Hunger—which we caught at TIFF and again at the European Film Festival—is perhaps the most tactile movie we have ever seen. The impressionistic docudrama chronicling the prison hunger strike by IRA soldier Bobby Sands and the conditions leading up to his decision to take such extreme action, is all about the body and the things that go into, come out of, and are done to it. The film, the feature debut by British artist Steve McQueen (not that one), thoroughly deglamourizes the notion of deliberately starving oneself, by forcing you to confront the physical consequences of the act; it does for this method of suicide what 2:37 did for wrist cutting.
Although the movie won’t be released in Canada until early in the new year, we recommend that the creator of the Facebook group Hunger Strike for Education get ahold of a copy right away. Intended to pressure CUPE 3903 and the York admin to return to the bargaining table, the group reasons, “If they will not acknowledge our internal pains, then they will, at least, be forced to acknowledge an external pain; going without food.”
There’s no hint of satire (and even if it were intended as such, it would still be in bad taste), as the description continues, “The average human body can go 3 days without water and 3 weeks without food. A hunger strike will be planned, starting with the day that students should have been back in class for the winter semester….I received advice that it is better for several people to do this than just a single person. I hope some of you will be either interested or supportive.”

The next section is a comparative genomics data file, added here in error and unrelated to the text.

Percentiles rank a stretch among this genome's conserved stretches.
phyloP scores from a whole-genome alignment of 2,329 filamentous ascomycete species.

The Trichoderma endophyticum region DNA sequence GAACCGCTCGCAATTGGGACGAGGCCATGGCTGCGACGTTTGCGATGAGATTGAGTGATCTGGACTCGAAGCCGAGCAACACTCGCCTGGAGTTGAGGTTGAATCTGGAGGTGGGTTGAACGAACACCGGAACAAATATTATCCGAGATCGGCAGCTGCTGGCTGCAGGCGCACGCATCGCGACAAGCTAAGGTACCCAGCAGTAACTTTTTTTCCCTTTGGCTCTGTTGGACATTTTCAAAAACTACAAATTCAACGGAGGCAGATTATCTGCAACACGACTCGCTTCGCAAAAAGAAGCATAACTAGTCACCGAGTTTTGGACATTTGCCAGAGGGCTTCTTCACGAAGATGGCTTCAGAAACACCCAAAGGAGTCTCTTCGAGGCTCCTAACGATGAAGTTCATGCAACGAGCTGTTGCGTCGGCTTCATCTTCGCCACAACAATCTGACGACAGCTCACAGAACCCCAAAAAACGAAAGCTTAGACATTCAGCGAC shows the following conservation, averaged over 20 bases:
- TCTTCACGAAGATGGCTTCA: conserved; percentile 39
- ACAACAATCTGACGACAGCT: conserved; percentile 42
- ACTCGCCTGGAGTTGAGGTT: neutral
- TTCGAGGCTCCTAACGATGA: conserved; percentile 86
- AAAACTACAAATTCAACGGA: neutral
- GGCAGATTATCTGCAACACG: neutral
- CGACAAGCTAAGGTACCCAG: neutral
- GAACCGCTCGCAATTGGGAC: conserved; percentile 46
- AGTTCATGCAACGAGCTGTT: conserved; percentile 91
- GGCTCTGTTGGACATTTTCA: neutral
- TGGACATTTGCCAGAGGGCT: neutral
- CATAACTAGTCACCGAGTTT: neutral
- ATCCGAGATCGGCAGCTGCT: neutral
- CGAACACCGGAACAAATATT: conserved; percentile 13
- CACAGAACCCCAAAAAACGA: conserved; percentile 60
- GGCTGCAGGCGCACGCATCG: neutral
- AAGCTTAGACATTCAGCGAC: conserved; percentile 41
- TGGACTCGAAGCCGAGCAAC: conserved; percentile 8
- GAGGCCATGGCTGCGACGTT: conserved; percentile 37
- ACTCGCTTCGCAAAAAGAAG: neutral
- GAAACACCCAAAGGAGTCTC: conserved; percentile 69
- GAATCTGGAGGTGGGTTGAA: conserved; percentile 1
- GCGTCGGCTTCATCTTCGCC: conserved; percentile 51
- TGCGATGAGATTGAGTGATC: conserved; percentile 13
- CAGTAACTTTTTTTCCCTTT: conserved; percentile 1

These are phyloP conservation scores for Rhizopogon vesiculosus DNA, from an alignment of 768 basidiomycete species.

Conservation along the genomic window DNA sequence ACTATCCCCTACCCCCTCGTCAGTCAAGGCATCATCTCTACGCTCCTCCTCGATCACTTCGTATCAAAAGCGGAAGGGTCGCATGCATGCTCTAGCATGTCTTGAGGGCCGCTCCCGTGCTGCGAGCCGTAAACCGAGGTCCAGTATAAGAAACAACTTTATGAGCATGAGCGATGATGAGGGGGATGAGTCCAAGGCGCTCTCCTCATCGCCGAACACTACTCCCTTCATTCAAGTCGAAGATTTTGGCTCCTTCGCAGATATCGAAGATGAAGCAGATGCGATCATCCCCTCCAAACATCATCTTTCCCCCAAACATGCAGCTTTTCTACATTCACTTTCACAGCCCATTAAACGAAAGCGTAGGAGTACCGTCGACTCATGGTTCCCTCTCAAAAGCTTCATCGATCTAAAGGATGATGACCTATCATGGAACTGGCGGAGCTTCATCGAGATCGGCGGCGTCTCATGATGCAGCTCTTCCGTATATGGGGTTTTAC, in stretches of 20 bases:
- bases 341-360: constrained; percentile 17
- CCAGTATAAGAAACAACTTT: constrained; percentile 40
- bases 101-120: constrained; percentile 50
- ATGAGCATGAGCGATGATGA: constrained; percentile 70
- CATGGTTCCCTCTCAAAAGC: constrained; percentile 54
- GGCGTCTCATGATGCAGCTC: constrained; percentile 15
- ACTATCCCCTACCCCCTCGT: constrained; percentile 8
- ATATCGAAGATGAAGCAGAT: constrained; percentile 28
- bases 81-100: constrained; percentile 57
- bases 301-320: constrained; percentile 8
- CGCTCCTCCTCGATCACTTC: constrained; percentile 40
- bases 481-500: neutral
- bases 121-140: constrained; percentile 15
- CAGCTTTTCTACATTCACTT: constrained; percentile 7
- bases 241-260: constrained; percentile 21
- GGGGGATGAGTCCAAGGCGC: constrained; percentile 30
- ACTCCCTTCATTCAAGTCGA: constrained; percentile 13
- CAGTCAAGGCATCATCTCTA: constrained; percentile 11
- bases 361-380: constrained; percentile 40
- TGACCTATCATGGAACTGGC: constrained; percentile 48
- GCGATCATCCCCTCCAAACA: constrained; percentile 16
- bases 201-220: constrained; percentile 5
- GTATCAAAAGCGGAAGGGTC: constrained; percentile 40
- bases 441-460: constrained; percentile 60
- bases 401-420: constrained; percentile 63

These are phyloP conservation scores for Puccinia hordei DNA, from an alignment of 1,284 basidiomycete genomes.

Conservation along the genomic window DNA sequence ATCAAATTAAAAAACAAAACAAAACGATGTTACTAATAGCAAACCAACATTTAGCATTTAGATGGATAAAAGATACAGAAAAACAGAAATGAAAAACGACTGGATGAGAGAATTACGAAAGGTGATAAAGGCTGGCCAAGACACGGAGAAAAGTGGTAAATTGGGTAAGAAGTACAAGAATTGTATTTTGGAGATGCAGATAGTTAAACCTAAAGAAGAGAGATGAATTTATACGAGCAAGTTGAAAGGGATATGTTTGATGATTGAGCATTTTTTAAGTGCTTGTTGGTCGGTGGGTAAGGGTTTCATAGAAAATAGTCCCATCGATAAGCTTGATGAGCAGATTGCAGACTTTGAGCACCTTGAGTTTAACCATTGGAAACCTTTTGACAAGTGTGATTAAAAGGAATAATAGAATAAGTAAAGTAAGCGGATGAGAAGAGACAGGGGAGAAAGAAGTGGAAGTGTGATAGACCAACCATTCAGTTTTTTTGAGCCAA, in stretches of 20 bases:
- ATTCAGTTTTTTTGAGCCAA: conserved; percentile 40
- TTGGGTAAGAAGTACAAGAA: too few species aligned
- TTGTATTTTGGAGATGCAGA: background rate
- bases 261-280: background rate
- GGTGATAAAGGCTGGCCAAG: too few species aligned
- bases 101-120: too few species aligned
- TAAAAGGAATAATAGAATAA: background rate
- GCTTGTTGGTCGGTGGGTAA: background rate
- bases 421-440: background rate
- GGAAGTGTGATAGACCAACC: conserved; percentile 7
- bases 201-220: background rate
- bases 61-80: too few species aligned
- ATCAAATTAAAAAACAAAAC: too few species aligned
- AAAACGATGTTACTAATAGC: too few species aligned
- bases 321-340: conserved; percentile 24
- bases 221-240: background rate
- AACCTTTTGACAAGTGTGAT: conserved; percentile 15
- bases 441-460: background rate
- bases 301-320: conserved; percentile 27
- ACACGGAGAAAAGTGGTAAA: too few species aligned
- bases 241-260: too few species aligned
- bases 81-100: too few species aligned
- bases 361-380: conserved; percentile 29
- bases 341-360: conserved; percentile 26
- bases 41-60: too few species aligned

Now, there’s no doubt that even in the worst case any undertaking would not be more than a fraction as long or as dangerous as Sands’s sixty-six-day famine. But neither is the opponent in this case Maggie Thatcher, nor the ultimate goal one of national independence. (Without any apparent irony, the discussion board contains counsel and encouragement from a McGill alum who “completed a 15 day hunger strike” in 2005 to protest Israel’s disengagement from Gaza.)
It’s of course not uncommon in labour disputes for each side to attempt to one-up the other when it comes to silly posturing—but if this were the primary factor determining in whose favour the eventual contract will end up, then we think the students would come out of this one the real winners.